For the skills of handwriting and spelling I feel that I am midway on a continuum stretching from essential to not needed. They are not as vital as they once were, but I’m not ready to let them go yet (to the relief of many parents). Interestingly the BBC reported today that Finland have announced that as from August 2016 typing lessons will replace handwriting lessons.
Finnish students will no longer be taught handwriting at school, with typing lessons taking its place.
My main defence for handwriting is that IBDP exams still require more than 2 hours of handwriting. Spelling is still a useful skill to speed up the process of writing, but with spell checks at everybody’s fingertips, endless spelling tests are not as important. My students still need to learn how to write and spell, but these are just components of communication.
Balancing screen time is a new concern for educators as devices are becoming more readily available and affordable. Common Sense Media points out that:
“Studies have shown a link between heavy media use and issues such as obesity, lack of sleep, academic challenges, aggression, and other behavior difficulties.
If they’re using high-quality, age-appropriate media; their behavior is positive; and their screen-time activities are balanced with plenty of healthy screen-free ones, there’s no need to worry.
As I have mentioned in previous posts ‘not all screen time is created equally’. Our screen time is very interactive. It is always planned and purposeful, and always in a class or group setting. Students share, compare, discuss, analyse and create together. Students are often so engaged in their creations this is an excellent chance to encourage oral language skills to develop.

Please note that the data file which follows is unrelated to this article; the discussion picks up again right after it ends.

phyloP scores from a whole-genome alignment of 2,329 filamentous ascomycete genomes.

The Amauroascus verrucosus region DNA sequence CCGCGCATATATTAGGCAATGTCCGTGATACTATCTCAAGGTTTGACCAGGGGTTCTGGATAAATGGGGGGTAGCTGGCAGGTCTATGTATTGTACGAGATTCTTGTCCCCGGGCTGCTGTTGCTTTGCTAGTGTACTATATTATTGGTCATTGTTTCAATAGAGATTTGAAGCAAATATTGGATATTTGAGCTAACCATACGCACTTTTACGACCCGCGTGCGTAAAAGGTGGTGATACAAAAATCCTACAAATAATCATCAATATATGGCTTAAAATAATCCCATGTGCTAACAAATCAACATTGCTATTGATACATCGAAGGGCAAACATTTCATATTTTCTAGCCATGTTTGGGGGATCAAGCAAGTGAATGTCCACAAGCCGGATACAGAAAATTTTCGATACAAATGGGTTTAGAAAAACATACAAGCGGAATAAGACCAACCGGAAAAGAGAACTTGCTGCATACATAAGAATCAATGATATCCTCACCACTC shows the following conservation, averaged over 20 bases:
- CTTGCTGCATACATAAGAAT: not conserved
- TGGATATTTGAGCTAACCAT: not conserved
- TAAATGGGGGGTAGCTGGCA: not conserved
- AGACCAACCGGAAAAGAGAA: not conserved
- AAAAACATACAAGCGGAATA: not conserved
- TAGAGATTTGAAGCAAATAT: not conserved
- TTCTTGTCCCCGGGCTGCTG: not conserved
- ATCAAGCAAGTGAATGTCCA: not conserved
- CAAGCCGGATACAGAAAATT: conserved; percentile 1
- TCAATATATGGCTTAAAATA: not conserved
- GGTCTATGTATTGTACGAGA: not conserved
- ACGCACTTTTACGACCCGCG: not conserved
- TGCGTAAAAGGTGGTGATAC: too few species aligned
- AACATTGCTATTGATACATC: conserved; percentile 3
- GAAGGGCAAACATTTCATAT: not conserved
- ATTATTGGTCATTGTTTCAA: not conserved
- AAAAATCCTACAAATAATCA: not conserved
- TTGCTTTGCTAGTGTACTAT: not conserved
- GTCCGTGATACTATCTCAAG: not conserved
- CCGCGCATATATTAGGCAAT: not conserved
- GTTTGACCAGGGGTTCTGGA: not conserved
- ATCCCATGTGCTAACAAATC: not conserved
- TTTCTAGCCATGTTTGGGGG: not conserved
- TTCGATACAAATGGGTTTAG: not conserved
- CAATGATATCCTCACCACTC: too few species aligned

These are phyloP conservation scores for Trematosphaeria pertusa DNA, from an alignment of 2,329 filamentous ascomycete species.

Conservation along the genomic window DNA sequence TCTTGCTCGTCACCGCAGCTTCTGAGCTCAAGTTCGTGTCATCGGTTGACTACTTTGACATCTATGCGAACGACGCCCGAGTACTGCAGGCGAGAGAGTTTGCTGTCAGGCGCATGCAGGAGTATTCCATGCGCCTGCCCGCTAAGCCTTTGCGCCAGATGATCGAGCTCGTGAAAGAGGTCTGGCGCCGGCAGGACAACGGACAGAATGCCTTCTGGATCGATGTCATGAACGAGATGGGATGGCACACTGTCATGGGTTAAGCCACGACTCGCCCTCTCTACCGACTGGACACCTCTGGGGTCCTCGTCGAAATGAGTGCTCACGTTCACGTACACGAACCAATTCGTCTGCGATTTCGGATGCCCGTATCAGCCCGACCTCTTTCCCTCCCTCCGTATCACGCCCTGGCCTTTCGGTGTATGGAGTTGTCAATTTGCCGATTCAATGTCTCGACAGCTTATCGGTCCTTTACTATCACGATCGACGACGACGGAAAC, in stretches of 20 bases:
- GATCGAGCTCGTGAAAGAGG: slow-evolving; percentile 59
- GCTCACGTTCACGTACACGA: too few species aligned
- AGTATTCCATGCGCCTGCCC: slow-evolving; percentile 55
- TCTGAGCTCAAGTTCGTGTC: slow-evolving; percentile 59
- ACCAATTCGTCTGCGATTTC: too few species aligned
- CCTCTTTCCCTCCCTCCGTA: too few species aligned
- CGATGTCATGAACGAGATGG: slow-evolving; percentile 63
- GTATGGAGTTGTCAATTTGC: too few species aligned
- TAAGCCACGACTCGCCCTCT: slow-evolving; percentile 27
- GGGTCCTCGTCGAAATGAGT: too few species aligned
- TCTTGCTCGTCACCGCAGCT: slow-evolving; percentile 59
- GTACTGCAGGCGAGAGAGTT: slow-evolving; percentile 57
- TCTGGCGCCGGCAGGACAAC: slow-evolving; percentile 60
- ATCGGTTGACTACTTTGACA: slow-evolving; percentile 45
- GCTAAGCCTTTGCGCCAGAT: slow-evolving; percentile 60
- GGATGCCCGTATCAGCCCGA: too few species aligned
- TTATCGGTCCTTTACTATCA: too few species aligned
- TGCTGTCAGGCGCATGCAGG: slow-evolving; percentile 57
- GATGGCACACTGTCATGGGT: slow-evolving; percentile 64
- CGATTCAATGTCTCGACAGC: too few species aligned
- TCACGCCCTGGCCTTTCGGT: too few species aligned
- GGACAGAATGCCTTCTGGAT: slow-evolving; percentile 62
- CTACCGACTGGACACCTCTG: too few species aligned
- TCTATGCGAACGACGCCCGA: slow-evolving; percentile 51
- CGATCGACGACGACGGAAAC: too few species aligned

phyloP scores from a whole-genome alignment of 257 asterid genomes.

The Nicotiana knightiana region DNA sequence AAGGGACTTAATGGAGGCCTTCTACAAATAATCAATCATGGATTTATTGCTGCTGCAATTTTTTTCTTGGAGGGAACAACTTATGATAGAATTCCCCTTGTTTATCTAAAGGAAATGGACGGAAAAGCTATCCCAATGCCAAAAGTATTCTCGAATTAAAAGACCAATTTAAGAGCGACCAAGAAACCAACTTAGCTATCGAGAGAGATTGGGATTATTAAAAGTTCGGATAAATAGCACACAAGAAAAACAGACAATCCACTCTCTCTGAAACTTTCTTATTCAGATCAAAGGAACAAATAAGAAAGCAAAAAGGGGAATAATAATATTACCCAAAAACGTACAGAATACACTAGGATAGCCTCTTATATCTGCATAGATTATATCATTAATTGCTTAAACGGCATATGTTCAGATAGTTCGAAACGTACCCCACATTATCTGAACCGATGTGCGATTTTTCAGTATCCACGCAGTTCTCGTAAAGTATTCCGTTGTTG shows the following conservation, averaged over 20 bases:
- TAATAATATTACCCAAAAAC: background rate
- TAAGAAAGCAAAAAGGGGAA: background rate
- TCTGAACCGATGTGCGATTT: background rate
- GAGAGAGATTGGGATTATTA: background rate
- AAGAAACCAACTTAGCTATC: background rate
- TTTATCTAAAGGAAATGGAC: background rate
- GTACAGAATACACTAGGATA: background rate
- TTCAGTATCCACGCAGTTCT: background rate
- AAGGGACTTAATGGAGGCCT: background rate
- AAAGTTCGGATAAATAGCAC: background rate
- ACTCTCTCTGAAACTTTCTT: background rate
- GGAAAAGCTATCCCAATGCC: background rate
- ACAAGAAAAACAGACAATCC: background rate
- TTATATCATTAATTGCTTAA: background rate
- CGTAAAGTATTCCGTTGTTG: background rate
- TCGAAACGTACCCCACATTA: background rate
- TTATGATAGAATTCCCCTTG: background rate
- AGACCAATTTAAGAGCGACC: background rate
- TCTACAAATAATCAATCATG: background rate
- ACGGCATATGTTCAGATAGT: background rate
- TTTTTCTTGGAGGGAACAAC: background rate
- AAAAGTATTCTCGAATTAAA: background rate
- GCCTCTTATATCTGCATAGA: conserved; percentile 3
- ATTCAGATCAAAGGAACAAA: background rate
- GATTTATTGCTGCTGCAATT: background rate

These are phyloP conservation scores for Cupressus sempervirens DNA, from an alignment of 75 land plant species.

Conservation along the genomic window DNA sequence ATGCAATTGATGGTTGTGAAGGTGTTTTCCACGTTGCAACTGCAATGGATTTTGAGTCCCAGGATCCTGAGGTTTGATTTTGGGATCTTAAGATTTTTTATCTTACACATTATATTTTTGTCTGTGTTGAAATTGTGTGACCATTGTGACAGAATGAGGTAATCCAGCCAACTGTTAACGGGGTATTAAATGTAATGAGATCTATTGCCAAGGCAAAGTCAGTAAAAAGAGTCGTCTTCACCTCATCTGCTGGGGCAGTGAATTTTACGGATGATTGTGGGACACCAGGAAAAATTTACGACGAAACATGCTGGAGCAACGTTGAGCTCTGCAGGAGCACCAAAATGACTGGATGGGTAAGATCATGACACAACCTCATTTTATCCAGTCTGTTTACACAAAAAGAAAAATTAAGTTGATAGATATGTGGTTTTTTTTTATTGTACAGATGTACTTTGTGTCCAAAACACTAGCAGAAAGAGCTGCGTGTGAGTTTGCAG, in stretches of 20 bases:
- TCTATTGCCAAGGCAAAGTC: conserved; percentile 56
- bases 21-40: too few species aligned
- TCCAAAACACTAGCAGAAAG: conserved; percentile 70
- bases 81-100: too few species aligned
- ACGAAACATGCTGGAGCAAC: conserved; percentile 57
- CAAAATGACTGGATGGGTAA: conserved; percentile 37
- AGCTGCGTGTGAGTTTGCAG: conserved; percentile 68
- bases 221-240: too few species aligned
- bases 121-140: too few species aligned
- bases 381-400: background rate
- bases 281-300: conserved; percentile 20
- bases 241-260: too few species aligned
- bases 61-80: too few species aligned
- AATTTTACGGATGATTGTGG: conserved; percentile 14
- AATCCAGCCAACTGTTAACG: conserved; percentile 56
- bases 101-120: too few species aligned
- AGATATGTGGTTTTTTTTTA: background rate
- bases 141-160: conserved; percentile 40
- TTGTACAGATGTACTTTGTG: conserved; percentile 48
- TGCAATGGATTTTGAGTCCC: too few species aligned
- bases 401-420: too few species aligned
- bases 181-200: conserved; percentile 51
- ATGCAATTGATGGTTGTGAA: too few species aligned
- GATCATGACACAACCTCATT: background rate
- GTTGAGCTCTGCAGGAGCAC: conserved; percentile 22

My final query was about the age appropriateness of personalized cloud-based log ins. This year I have begun using Google Classroom. I manage students security settings and we only access the accounts together.
Google Classroom in Year 3/Grade 2 Image is authors own.
The wonders of Google Apps for Education are just beginning to transform our actual classroom. The benefits of the classroom app are just becoming apparent and I am now able to efficiently organise all of our digital learning with instant google drive access.
So it may be that the literacy rules are shifting, but they are increasing our capacity to communicate, which can only be a good thing.